There's really only one moment in the entire film which almost approaches a proper "scene" moment: when Leila, an unstable ex of Christian's (played by Bella Heathcote) breaks into Ana's apartment and Christian intervenes, he gives her a command to kneel and she complies. Ana recoils in horror at Leila's action, and at Christian who was petting her hair. So the film that wants to wave the flag of BDSM pride, gives the impression that everyone actually participating in it is deranged to one level or another.

Reports have it that while Johnson and Dornan disliked each other strongly during the filming of the first film, but now during this one they had reconciled themselves to working together and become at least friends to some extent. However that didn't do anything for their complete lack of on-screen chemistry.

The audience in the screening I was in started doing callbacks to the screen and laughing at the film in fairly short order. From the terrible dialogue to the various character actions and reactions which really resembled nothing that would happen in real life. It's not a good sign when the audiences laugh at your film rather than with it.

The screenplay was adapted by James' husband, Niall Leonard, after the screenwriter from the first film (Kelly Marcel) as ushered towards to the door after she had the audacity to suggest improvements to James' dialogue. Unfortunately the end result is something that's even less appealing than the original fanfic source material. One particularly painful moment is when Ana is speaking with a coworker after just landing a promotion at work, she uses a line which was said by Johnson's real-life mom, Melanie Griffith as Tess McGill in Working Girl. That 50 Shades would even attempt to reference an actually supremely good film just highlights the film's regular dialogue's shortcomings.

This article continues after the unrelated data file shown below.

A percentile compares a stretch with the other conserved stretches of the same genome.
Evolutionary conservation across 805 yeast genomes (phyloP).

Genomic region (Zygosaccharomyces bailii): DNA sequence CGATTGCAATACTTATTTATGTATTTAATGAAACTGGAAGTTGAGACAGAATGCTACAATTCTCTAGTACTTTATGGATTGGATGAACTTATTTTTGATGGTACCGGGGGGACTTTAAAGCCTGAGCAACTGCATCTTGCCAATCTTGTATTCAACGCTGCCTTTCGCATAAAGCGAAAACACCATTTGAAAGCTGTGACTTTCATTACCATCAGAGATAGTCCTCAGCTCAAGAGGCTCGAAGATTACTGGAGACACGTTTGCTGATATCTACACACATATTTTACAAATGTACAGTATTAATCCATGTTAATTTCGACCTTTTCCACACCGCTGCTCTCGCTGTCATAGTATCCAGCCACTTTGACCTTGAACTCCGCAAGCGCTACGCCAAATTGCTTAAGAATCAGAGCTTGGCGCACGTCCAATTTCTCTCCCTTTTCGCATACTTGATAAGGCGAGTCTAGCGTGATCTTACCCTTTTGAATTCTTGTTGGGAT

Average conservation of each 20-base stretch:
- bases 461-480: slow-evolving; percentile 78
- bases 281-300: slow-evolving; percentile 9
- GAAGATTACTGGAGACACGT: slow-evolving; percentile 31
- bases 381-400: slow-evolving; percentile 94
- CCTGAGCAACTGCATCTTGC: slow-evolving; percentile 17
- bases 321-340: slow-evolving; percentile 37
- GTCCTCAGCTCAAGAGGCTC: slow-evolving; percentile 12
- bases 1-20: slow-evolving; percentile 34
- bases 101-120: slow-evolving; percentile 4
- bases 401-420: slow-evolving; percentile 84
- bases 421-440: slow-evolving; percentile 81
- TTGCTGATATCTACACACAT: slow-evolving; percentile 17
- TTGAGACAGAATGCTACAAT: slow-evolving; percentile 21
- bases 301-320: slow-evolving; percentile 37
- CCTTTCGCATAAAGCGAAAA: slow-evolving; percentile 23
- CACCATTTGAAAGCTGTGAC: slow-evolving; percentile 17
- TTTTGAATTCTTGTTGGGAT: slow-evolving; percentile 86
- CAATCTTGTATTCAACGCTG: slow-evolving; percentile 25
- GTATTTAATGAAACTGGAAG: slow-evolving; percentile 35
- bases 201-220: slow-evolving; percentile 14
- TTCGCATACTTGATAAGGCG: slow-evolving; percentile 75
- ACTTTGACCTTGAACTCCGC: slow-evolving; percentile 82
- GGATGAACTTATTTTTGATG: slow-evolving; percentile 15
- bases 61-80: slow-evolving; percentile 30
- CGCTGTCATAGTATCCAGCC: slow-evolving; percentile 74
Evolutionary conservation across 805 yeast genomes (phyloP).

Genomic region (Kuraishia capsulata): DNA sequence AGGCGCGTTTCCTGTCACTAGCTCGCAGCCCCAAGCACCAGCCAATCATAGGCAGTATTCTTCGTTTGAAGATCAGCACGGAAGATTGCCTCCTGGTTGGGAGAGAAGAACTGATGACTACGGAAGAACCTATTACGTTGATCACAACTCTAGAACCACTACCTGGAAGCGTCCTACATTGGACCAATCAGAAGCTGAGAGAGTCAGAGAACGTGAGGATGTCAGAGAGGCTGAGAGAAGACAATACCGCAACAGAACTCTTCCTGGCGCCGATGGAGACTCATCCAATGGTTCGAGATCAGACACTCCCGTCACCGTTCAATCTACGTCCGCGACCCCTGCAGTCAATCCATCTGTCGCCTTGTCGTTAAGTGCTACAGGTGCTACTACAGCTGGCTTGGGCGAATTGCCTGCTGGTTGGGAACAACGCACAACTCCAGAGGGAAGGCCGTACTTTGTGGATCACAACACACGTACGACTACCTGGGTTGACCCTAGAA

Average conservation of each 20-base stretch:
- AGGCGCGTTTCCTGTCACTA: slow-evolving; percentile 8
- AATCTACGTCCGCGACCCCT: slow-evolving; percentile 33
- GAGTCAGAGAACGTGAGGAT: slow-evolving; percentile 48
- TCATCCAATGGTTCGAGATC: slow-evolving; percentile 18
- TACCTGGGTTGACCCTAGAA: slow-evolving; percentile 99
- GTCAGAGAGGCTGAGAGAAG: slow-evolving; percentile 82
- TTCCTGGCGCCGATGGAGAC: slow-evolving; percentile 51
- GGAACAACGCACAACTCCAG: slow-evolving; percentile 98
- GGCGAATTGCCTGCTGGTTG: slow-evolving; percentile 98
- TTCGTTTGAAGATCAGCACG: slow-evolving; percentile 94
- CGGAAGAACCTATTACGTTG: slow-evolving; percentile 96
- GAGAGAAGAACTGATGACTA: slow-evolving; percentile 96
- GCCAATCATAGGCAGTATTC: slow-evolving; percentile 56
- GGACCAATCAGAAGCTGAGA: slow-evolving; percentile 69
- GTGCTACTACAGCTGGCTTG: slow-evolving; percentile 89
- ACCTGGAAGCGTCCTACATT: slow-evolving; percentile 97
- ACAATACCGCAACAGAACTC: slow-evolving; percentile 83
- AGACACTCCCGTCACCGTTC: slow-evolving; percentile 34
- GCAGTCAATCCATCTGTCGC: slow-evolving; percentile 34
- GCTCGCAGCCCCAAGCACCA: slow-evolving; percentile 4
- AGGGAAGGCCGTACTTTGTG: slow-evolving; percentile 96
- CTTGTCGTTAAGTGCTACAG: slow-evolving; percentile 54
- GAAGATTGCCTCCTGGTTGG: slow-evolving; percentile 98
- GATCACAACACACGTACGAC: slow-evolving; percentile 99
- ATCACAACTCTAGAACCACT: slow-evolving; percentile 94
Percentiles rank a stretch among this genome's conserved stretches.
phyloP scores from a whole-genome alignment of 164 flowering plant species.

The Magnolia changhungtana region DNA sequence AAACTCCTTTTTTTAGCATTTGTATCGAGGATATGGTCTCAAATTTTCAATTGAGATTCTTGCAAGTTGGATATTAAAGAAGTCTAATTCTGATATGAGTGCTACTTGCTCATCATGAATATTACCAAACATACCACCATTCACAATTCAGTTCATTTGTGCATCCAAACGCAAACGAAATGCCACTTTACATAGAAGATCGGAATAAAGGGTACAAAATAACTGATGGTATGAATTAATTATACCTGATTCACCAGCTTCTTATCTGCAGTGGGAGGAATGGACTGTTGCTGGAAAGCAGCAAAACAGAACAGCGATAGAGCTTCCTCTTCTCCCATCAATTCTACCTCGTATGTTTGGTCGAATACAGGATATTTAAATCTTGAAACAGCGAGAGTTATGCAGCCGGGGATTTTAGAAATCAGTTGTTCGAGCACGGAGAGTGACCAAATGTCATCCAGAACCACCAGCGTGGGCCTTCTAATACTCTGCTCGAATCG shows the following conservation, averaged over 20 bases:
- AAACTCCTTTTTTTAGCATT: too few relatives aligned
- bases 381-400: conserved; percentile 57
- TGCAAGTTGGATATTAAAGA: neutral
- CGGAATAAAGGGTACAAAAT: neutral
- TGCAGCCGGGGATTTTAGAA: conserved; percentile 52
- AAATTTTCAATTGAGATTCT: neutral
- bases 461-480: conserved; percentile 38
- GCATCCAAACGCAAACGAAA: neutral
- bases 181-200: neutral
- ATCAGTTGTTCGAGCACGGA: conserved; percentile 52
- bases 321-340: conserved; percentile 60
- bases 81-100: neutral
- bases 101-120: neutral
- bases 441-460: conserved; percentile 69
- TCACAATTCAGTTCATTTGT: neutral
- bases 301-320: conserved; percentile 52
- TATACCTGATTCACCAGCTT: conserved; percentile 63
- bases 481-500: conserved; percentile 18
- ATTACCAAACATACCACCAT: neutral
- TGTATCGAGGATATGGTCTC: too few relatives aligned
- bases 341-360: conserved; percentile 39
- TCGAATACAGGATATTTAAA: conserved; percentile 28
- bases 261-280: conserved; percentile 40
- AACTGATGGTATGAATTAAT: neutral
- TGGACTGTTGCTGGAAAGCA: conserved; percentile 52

However it can be expected that by the end of the weekend, that searches for "bars with handcuffs" will be running rampant. But we'll make it easy for you. Here's some links to the toys used so you don't have to go hunting for them:

The silver balls Anna tells Christian "aren't going in her butt": They're called Ben Wa Balls (or more delicately as Kegel Weights) – link

The pole with the cuffs attached to the end: Those are spreader bars. The bars can be gotten with or without the restraints. Without would be for those who already have a full set of preferred cuffs and restraints – link

Nipple clamps: Ok, at least they call those by name in the film, but here's a link anyway. However note that it's far cheaper to just use good old fashioned clothespins.


[rwp-review-ratings id="0"]

[rwp-review-form id="0"]

About Bill Watters

Games programmer by day, geek culture and fandom writer by night. You'll find me writing most often about tv and movies with a healthy side dose of the goings-on around the convention and fandom scene.

twitter   facebook square   envelope